Friday, April 27, 2018

Scriptural Debates and the Work of Love: Giles, Gagnon, and Same-Sex Intimacy

As I have a tendency to do, I got a bit worked up last night reading an exchange between my Facebook friend, author and former pastor Keith Giles, and conservative biblical scholar Robert Gagnon. I had to set the whole exchange aside and read a bit from a fantasy novel (Brandon Sanderson's Oathbringer) so that I could fall asleep.

The exchange was about what Paul, in his Letter to the Romans, says and does not say about same-sex relationships. Giles offers a progressive reading according to which Paul's purpose is to focus on idolatry and its fruits. His central claim is that "What Paul is condemning here is the use of sexual intercourse as part of the worship of created things, or idols." The implication of his essay is that we can't use his remarks here as a basis for condemning loving, monogamous same-sex relationships in which idolatry plays no part (and which may in fact occur between deeply devoted Christians whose relationships are informed by devotion to the God of love).

Gagnon retorts that Paul clearly intended to condemn same-sex sex as such, regardless of its relation to idolatry--and he gestures towards several arguments for this view by way of a series of rhetorical questions that begin with "Did it ever occur to Giles that...". The aggressive and demeaning tone, more than anything, is what got me worked up. Although I have not met Gagnon's target of condescension personally, my interactions with Giles on social media have given me a sense of someone with a compassionate spirit. And so I reacted as you do when someone you like is being maligned. In any event, the key implication of Gagnon's remarks is that Paul's condemnation extends to every form of same-sex intimacy, even in the context of a monogamous, loving, faithful life partnership that, in all respects but gender-makeup, looks like a model of Christian marriage.

So, aside from the defensiveness triggered by the the way that Gagnon went after Giles, what do I think of this exchange?

I devote a chapter of The Triumph of Love to scriptural issues, but I do not pretend (there or anywhere else) to offer a definitive interpretation of what Paul or any other scriptural author thinks about same-sex relationships.

There are three reasons for this. First, my expertise is in philosophy, not biblical interpretation. Second, based on my extensive reading of countless rival interpretations offered by those who are experts in biblical interpretation, I don't think such a definitive interpretation is available. Finally, even if we can find a definitive interpretation of what Paul or any other biblical author thought on this question, that wouldn't settle matters for Christians or anyone else.

If there is one single conclusion from my recent book, it's that the ultimate question for Christians, when it comes to matters that materially impact the lives of our neighbors, has to be about what love requires--the kind of love that the Good Samaritan showed to the robbery victim on that Jericho road, the kind of love that extends to each neighbor including the enemy-neighbor, the kind of love modeled by Jesus in his life, ministry, and crucifixion. What does that kind of love for our LGBT+ neighbors call us to do? The first thing it demands is that we actually pay compassionate, empathetic attention to their lives. And this means we need to get our noses out of our books--including my book, including Gagnon's and Giles' books, and including the Bible.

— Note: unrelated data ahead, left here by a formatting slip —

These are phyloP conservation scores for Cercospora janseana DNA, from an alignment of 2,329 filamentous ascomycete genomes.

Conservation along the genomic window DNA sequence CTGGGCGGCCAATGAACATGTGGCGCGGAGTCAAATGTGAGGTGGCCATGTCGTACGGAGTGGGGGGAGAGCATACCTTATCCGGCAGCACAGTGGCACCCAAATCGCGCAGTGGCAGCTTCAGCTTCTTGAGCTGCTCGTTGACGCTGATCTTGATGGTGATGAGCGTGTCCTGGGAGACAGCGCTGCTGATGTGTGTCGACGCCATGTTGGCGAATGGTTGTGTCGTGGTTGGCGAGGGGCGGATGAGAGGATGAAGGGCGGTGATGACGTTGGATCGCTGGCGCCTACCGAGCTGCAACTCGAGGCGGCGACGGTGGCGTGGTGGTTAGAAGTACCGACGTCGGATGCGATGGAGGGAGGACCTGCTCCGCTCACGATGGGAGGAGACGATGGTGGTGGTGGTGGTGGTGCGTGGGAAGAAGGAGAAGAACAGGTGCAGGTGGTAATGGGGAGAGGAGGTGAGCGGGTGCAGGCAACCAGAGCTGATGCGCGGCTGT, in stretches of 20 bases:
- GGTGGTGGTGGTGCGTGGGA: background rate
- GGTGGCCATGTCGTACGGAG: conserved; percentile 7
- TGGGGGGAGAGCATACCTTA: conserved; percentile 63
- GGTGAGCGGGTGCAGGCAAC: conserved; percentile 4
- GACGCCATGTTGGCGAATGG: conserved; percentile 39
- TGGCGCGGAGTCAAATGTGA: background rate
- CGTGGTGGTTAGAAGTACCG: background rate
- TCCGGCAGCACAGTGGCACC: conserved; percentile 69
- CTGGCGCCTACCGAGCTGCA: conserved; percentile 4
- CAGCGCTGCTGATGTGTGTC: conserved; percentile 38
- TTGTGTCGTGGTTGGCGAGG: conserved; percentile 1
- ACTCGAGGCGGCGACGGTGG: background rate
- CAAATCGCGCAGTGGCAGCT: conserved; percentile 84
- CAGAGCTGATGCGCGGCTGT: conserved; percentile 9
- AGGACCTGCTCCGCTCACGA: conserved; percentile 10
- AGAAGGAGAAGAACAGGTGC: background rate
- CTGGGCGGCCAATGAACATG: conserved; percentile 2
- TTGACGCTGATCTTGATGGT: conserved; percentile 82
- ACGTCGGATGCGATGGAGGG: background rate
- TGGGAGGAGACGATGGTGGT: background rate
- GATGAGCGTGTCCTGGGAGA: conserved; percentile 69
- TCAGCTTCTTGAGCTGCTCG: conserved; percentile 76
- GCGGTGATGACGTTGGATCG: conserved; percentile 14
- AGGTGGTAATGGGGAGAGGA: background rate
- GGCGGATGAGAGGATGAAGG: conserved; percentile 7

That doesn't mean books lack value. It certainly doesn't mean the Bible lacks value. What it means is that love for neighbors calls us to focus on our neighbors and be responsive to them and their needs. It means that if God is love, and love is personal and relational, we will experience God most fully in the business of loving one another in the relevant sense.

The Bible loses all its value if quoting Scripture at our neighbors, or beating them upside the head with Scripture, or arrogantly denouncing those who disagree with our interpretation, replaces the work of love.

Ultimately, then, that's what the exchange between Giles and Gagnon made me think about. As to who is right and who is wrong in their interpretation of Paul, I could point out some unsound logical moves in the reasoning of one or the other. My defensive anger made it easy for me to notice each such logical failing in Gagnon's response to Giles (I certainly have expert training in that, even if biblical interpretation is not my field). At first I thought that's what I'd be writing when I sat down to reflect on this exchange. But then I'd just be allowing myself to be sucked into the antagonistic spirit of Gagnon's attack on Giles.

So instead, I want to close with this: I suspect that both Giles and Gagnon have insights into the question of what Paul was saying, insights that are worth reflecting on even if nobody can claim definitive knowledge of exactly what a long-dead writer meant and didn't mean. And it is so much easier to actually pay attention to the substance of these insights if we approach our disagreements in a spirit of love--which means, among other things, focusing on the issues rather than on each other.

But most of all, it is so important that when we talk about matters that materially impact the lives of our neighbors--whether it be our LGBT+ neighbors or anyone else--we pay attention to them and their lives and experiences. What Paul said is one question. What we should do if we are inspired by the spirit of love is another, and a far more important one.

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